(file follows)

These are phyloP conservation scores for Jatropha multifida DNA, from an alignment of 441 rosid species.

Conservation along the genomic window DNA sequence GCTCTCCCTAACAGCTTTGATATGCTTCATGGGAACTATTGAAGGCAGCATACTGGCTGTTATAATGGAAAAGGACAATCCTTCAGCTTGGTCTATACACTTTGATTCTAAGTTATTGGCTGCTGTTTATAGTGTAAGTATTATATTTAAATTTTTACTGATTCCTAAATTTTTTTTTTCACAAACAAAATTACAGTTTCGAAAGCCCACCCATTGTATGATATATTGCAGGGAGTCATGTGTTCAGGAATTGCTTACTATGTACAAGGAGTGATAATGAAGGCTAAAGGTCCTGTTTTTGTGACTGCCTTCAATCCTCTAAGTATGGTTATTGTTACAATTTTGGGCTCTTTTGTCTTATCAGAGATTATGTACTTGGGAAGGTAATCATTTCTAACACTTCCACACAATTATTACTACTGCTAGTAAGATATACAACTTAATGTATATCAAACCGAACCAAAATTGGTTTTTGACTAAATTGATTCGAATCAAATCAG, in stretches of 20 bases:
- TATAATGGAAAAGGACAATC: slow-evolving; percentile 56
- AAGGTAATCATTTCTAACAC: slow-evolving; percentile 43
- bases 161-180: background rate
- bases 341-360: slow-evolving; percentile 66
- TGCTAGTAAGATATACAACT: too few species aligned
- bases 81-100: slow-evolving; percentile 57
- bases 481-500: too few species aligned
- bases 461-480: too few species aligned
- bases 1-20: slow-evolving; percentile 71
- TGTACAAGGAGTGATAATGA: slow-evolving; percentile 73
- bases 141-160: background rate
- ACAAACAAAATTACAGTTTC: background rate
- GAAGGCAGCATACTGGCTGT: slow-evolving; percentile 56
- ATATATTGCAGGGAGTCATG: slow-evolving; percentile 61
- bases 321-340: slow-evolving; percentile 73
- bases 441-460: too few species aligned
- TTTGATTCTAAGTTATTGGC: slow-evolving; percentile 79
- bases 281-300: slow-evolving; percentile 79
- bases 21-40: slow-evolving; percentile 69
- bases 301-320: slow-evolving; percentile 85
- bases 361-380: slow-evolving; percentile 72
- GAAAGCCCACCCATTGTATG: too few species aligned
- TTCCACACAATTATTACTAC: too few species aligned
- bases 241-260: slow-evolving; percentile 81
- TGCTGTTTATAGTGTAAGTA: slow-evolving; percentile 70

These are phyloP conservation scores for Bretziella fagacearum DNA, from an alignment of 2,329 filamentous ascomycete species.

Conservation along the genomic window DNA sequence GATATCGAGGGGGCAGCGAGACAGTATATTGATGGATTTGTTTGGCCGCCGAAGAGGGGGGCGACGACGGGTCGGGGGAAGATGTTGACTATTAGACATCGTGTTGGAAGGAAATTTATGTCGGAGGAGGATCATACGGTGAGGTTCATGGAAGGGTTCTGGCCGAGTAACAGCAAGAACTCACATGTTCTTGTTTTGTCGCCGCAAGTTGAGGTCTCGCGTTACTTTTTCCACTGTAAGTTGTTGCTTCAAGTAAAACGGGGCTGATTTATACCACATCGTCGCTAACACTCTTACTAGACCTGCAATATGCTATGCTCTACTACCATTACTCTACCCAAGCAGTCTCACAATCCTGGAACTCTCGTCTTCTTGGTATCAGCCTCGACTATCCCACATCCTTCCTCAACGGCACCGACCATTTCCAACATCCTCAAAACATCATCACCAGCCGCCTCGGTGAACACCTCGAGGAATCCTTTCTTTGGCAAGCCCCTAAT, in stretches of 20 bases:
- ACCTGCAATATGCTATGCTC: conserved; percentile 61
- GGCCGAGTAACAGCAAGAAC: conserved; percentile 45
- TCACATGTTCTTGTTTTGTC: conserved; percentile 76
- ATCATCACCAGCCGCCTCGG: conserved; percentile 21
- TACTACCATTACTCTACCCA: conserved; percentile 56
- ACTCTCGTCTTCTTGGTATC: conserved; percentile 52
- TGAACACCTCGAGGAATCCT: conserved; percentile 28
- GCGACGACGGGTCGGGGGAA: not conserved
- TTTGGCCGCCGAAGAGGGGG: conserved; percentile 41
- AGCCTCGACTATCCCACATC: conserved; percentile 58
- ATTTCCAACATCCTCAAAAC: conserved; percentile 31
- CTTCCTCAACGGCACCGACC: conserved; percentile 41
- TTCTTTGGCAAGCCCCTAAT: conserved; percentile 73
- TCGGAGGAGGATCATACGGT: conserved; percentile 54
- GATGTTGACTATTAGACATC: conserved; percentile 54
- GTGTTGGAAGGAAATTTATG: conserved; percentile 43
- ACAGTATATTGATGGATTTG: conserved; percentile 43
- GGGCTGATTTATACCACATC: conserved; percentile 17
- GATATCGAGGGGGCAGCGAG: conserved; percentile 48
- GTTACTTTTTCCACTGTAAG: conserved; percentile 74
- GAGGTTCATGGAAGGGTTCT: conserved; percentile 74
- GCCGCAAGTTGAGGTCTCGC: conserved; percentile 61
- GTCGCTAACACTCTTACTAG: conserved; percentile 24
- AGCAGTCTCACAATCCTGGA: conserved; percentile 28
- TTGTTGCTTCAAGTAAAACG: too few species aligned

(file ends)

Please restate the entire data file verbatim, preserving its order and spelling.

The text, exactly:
These are phyloP conservation scores for Jatropha multifida DNA, from an alignment of 441 rosid species.

Conservation along the genomic window DNA sequence GCTCTCCCTAACAGCTTTGATATGCTTCATGGGAACTATTGAAGGCAGCATACTGGCTGTTATAATGGAAAAGGACAATCCTTCAGCTTGGTCTATACACTTTGATTCTAAGTTATTGGCTGCTGTTTATAGTGTAAGTATTATATTTAAATTTTTACTGATTCCTAAATTTTTTTTTTCACAAACAAAATTACAGTTTCGAAAGCCCACCCATTGTATGATATATTGCAGGGAGTCATGTGTTCAGGAATTGCTTACTATGTACAAGGAGTGATAATGAAGGCTAAAGGTCCTGTTTTTGTGACTGCCTTCAATCCTCTAAGTATGGTTATTGTTACAATTTTGGGCTCTTTTGTCTTATCAGAGATTATGTACTTGGGAAGGTAATCATTTCTAACACTTCCACACAATTATTACTACTGCTAGTAAGATATACAACTTAATGTATATCAAACCGAACCAAAATTGGTTTTTGACTAAATTGATTCGAATCAAATCAG, in stretches of 20 bases:
- TATAATGGAAAAGGACAATC: slow-evolving; percentile 56
- AAGGTAATCATTTCTAACAC: slow-evolving; percentile 43
- bases 161-180: background rate
- bases 341-360: slow-evolving; percentile 66
- TGCTAGTAAGATATACAACT: too few species aligned
- bases 81-100: slow-evolving; percentile 57
- bases 481-500: too few species aligned
- bases 461-480: too few species aligned
- bases 1-20: slow-evolving; percentile 71
- TGTACAAGGAGTGATAATGA: slow-evolving; percentile 73
- bases 141-160: background rate
- ACAAACAAAATTACAGTTTC: background rate
- GAAGGCAGCATACTGGCTGT: slow-evolving; percentile 56
- ATATATTGCAGGGAGTCATG: slow-evolving; percentile 61
- bases 321-340: slow-evolving; percentile 73
- bases 441-460: too few species aligned
- TTTGATTCTAAGTTATTGGC: slow-evolving; percentile 79
- bases 281-300: slow-evolving; percentile 79
- bases 21-40: slow-evolving; percentile 69
- bases 301-320: slow-evolving; percentile 85
- bases 361-380: slow-evolving; percentile 72
- GAAAGCCCACCCATTGTATG: too few species aligned
- TTCCACACAATTATTACTAC: too few species aligned
- bases 241-260: slow-evolving; percentile 81
- TGCTGTTTATAGTGTAAGTA: slow-evolving; percentile 70

These are phyloP conservation scores for Bretziella fagacearum DNA, from an alignment of 2,329 filamentous ascomycete species.

Conservation along the genomic window DNA sequence GATATCGAGGGGGCAGCGAGACAGTATATTGATGGATTTGTTTGGCCGCCGAAGAGGGGGGCGACGACGGGTCGGGGGAAGATGTTGACTATTAGACATCGTGTTGGAAGGAAATTTATGTCGGAGGAGGATCATACGGTGAGGTTCATGGAAGGGTTCTGGCCGAGTAACAGCAAGAACTCACATGTTCTTGTTTTGTCGCCGCAAGTTGAGGTCTCGCGTTACTTTTTCCACTGTAAGTTGTTGCTTCAAGTAAAACGGGGCTGATTTATACCACATCGTCGCTAACACTCTTACTAGACCTGCAATATGCTATGCTCTACTACCATTACTCTACCCAAGCAGTCTCACAATCCTGGAACTCTCGTCTTCTTGGTATCAGCCTCGACTATCCCACATCCTTCCTCAACGGCACCGACCATTTCCAACATCCTCAAAACATCATCACCAGCCGCCTCGGTGAACACCTCGAGGAATCCTTTCTTTGGCAAGCCCCTAAT, in stretches of 20 bases:
- ACCTGCAATATGCTATGCTC: conserved; percentile 61
- GGCCGAGTAACAGCAAGAAC: conserved; percentile 45
- TCACATGTTCTTGTTTTGTC: conserved; percentile 76
- ATCATCACCAGCCGCCTCGG: conserved; percentile 21
- TACTACCATTACTCTACCCA: conserved; percentile 56
- ACTCTCGTCTTCTTGGTATC: conserved; percentile 52
- TGAACACCTCGAGGAATCCT: conserved; percentile 28
- GCGACGACGGGTCGGGGGAA: not conserved
- TTTGGCCGCCGAAGAGGGGG: conserved; percentile 41
- AGCCTCGACTATCCCACATC: conserved; percentile 58
- ATTTCCAACATCCTCAAAAC: conserved; percentile 31
- CTTCCTCAACGGCACCGACC: conserved; percentile 41
- TTCTTTGGCAAGCCCCTAAT: conserved; percentile 73
- TCGGAGGAGGATCATACGGT: conserved; percentile 54
- GATGTTGACTATTAGACATC: conserved; percentile 54
- GTGTTGGAAGGAAATTTATG: conserved; percentile 43
- ACAGTATATTGATGGATTTG: conserved; percentile 43
- GGGCTGATTTATACCACATC: conserved; percentile 17
- GATATCGAGGGGGCAGCGAG: conserved; percentile 48
- GTTACTTTTTCCACTGTAAG: conserved; percentile 74
- GAGGTTCATGGAAGGGTTCT: conserved; percentile 74
- GCCGCAAGTTGAGGTCTCGC: conserved; percentile 61
- GTCGCTAACACTCTTACTAG: conserved; percentile 24
- AGCAGTCTCACAATCCTGGA: conserved; percentile 28
- TTGTTGCTTCAAGTAAAACG: too few species aligned